Some garden pesticides contain talcum powder to repel certain insects that could harm crops and flowers. Unfortunately, pesticides that contain talc with asbestos could also be harmful to you, your family, and your pets.

4. Rubber
Talc is also often used to manufacture many different rubber products, including rubber-backed carpeting. If you are starting a renovation project and will be ripping up old carpet, insulation, and other materials that could contain asbestos, it’s recommended you bring in an asbestos testing company first so that you don’t end up stirring up dangerous asbestos fibers and releasing them into your home.

5. Paper and Plastics
Many papers and plastics contain talc as a filler, a brightening agent, and to improve the opacity of the finished product. Talc can also be used in the paper recycling process, so it’s possible for recycled paper products and plastics to potentially also contain asbestos.

Asbestos Testing
While it can be difficult to avoid using products that contain talc or talcum powder altogether,  you can have these products tested for asbestos by a certified environmental lab so you can have the peace of mind that you and your family are safe from asbestos exposure.

For more information on how to have your home or products tested for asbestos, contact IRIS Environmental Laboratories at (908)206-0073 or using our online contact form.

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Asbestos – High Risk Occupations

Asbestos, which is a naturally-occurring substance known for its ability to resist heat and corrosion, is no longer used in most modern building materials because of its serious health risks. However, many workers can still be exposed to this harmful substance on a regular basis, so it’s crucial that employers in these fields take extra precautions to keep their employees safe. Outlined below are just some of the most high-risk occupations for exposure to asbestos.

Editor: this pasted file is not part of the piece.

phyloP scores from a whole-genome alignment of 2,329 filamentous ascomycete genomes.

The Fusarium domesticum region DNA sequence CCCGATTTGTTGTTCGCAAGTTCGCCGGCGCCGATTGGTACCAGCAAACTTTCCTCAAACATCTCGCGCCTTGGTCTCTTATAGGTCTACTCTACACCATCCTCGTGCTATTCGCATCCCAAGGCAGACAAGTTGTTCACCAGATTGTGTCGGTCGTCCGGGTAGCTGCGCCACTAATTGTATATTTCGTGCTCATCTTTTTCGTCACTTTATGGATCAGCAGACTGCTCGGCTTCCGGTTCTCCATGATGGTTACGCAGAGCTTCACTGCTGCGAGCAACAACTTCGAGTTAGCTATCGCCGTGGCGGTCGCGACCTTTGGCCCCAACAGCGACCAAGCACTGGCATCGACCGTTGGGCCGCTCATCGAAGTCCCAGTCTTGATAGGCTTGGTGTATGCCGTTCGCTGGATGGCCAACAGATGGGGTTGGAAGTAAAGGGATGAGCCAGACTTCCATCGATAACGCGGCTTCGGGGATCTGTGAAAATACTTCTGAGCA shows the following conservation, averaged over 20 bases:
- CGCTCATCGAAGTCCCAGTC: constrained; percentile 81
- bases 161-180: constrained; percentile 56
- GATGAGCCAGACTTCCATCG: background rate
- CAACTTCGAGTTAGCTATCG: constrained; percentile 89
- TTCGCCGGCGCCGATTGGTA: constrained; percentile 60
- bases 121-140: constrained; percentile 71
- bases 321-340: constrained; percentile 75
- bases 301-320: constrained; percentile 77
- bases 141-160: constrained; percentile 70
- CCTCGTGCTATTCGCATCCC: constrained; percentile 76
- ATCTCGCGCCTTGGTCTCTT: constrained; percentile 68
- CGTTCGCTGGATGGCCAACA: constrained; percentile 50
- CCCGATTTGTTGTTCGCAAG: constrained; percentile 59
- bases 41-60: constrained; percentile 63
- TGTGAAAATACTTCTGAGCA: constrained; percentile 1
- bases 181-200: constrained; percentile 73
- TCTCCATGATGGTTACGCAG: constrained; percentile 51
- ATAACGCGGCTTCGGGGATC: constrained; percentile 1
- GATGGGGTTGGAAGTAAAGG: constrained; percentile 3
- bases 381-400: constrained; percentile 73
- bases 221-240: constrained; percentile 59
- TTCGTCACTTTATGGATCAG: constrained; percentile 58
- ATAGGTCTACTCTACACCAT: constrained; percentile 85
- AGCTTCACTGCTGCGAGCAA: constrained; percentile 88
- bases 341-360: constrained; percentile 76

Construction Workers

One of the most at-risk jobs for asbestos exposure is construction, especially for workers who are involved in demolition of any kind. That’s because asbestos-containing materials (ACMs) are most harmful when they are disturbed and their fibers are released into the air.

Since asbestos was very commonly used in building materials such as insulation, dry wall and shingles up until the 1980s, any structures built within this time period should be treated as though they do contain asbestos. This should involve professional asbestos testing and abatement to ensure worker safety.

Electricians

Asbestos was also commonly used to insulate electrical wires due to its flame-resistant quality. Because of this, electricians who work in old construction could be at a high risk for asbestos exposure, and special care should be taken when removing old insulation and wiring from homes and other structures.

Plumbers

Pipe insulation is another building material that frequently contains asbestos, especially in older buildings, which can put plumbers at risk for coming into contact with ACMs while they work.

Auto Mechanics

Many people don’t realize that asbestos can also be found in some brake pads, linings and various gaskets. Thus, when working with these materials, auto mechanics could be exposed to asbestos in the workplace.

Firefighters

Because firefighters enter buildings that may be burning or are otherwise damaged, they can be at a very high risk for asbestos exposure. However, proper equipment can help to protect firefighters from breathing in asbestos fibers, smoke and other dangerous substances.

Teachers

Older school buildings contain ACMs, so teachers can run the risk of being exposed to asbestos fibers in the classroom if these materials are disturbed.

Additionally, some art supplies have been found to contain asbestos, including powder paints or glaze, clay and wheat paste. Art teachers should take special care when choosing supplies for their classes and when working with any existing supplies that could contain asbestos.

Asbestos Exposure Symptoms

If you work in an environment where your risk of asbestos exposure is high, it’s a good idea to familiarize yourself with the symptoms of asbestos exposure. Some of the most notable signs include:

  • A persistent cough
  • Chest pain
  • Shortness of breath
  • Unexplained weight loss
  • “Clubbing” fingers or toes

How IRIS Environmental Laboratories Can Help

If you or your workers could be exposed to ACMs on a regular basis, a crucial step in ensuring employee safety is to have the space or materials checked for asbestos. When you work with IRIS Environmental Laboratories, a certified and trained professional will be sent to find asbestos containing materials.

To learn more about how to get started with this process, feel free to contact us online or give us a call at (908) 206-0073.